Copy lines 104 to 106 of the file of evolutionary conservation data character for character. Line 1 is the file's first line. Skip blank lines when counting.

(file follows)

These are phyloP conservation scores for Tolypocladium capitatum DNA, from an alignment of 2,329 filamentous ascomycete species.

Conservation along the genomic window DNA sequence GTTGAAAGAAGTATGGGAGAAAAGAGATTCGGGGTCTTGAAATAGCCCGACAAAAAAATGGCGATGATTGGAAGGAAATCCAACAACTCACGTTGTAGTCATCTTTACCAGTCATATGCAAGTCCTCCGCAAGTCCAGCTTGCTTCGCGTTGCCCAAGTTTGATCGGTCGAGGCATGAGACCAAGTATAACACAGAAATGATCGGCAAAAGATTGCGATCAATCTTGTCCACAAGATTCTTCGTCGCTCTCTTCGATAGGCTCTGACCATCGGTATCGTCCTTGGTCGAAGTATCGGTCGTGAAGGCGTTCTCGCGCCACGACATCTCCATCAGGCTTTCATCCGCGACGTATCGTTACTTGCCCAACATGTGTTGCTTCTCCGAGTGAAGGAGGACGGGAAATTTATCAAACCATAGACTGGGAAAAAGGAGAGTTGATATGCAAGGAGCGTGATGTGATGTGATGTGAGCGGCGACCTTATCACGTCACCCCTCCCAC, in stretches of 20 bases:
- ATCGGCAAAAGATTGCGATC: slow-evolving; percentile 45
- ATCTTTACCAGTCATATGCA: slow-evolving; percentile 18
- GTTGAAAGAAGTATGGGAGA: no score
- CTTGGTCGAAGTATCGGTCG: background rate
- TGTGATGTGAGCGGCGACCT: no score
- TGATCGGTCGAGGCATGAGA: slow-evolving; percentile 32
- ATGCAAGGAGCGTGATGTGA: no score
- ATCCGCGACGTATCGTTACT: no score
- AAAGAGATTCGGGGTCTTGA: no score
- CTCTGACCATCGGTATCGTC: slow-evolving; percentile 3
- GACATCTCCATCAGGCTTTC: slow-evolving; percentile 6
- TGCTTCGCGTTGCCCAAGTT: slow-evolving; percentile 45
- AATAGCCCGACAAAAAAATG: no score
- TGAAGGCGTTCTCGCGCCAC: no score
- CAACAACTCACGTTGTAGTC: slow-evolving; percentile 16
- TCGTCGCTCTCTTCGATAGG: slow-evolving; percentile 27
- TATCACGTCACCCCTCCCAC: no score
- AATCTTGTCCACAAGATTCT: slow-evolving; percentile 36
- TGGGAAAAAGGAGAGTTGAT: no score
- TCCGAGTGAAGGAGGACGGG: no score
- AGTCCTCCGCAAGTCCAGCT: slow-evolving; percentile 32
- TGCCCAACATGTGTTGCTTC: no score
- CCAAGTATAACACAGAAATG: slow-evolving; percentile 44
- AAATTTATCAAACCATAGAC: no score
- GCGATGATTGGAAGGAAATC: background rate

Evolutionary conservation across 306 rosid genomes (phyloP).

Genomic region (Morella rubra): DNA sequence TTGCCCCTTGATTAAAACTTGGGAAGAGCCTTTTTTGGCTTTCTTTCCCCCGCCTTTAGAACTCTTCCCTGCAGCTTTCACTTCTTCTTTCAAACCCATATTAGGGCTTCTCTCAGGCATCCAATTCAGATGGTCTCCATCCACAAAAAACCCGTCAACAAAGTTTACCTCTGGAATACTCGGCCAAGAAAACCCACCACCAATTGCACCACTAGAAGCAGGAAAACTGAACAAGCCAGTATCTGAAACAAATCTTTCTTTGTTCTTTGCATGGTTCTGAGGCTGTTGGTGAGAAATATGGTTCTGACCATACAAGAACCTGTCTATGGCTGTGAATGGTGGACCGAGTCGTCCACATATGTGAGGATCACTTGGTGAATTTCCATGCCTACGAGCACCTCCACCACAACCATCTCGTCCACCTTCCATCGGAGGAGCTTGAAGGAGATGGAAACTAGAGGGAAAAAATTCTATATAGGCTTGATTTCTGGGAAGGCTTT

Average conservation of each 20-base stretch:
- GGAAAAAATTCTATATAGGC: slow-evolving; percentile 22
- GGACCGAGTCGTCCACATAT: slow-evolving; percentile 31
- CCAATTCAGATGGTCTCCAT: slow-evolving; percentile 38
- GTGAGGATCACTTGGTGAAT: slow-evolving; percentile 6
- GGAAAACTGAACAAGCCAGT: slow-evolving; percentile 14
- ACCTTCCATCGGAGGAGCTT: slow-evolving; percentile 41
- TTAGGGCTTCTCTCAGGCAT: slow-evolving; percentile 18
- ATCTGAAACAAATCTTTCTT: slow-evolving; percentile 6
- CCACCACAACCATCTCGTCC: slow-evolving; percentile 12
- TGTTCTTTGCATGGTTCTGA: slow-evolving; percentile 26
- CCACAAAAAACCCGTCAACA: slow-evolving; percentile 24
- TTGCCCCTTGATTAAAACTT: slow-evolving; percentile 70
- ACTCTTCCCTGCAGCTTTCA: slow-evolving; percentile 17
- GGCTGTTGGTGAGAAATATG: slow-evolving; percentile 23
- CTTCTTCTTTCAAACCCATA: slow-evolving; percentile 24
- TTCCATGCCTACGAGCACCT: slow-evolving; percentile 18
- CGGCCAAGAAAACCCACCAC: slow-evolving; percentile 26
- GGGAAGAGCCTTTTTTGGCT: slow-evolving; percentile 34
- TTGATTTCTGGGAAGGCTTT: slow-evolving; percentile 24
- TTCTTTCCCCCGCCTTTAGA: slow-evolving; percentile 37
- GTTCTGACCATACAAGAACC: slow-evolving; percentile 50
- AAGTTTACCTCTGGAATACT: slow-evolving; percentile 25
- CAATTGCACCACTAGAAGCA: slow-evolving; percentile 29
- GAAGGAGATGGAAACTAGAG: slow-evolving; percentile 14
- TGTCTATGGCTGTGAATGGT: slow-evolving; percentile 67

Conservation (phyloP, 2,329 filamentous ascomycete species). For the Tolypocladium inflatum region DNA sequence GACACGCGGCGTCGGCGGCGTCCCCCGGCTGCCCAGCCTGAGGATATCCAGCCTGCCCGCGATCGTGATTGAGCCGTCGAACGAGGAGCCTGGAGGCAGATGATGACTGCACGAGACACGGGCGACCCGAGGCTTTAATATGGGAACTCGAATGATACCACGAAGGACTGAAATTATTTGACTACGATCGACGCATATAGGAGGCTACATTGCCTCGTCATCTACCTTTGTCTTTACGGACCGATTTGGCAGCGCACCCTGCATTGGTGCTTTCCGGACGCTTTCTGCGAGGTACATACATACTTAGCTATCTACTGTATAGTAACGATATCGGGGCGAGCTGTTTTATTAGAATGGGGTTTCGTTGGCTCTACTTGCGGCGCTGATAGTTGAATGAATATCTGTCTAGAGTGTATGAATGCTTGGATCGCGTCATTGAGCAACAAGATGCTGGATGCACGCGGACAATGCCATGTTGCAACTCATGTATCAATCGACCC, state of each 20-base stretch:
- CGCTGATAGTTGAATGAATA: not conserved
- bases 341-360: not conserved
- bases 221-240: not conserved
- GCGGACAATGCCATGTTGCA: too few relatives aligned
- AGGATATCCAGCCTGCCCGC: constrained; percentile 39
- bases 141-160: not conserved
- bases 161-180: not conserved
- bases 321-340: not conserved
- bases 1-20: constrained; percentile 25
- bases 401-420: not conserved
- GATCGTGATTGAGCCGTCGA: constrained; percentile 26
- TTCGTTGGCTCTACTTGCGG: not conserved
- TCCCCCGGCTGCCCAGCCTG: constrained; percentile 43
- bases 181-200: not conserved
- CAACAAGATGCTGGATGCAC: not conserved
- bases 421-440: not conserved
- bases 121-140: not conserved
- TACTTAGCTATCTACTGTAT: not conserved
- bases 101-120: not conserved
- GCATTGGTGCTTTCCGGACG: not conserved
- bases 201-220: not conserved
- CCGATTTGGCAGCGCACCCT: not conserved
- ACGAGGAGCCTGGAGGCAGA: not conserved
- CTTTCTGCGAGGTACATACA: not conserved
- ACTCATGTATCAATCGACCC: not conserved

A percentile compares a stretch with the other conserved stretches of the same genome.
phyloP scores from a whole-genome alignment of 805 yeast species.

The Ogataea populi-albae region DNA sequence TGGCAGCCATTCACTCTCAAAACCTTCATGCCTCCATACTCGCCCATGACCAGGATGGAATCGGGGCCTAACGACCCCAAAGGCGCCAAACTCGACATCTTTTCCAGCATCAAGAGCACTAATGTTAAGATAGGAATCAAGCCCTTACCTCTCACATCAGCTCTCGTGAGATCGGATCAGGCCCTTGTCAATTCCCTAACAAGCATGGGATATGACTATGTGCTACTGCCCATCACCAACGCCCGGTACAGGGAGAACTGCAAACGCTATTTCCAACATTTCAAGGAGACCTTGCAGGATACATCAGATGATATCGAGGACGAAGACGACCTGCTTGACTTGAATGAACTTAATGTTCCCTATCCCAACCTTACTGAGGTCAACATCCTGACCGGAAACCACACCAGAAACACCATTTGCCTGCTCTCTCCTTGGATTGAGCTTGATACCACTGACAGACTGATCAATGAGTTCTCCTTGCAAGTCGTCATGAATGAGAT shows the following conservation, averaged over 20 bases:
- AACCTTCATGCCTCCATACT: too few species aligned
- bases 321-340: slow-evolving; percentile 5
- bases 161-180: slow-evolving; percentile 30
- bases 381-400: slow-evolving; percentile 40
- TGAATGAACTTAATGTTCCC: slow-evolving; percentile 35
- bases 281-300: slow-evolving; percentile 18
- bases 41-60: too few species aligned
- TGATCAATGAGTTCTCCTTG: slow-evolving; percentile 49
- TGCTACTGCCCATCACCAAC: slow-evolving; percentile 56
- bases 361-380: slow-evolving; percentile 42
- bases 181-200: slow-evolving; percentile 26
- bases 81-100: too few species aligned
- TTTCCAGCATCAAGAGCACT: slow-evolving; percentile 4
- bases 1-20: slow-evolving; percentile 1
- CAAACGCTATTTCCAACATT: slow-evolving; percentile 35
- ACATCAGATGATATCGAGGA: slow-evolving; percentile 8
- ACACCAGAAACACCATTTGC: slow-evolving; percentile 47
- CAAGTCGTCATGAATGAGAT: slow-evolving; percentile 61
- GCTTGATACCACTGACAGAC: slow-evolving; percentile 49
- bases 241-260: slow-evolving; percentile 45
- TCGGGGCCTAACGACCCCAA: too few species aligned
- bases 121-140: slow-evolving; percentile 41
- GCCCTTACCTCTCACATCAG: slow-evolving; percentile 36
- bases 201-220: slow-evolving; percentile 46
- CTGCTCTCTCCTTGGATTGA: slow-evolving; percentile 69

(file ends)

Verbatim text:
- bases 241-260: slow-evolving; percentile 45
- TCGGGGCCTAACGACCCCAA: too few species aligned
- bases 121-140: slow-evolving; percentile 41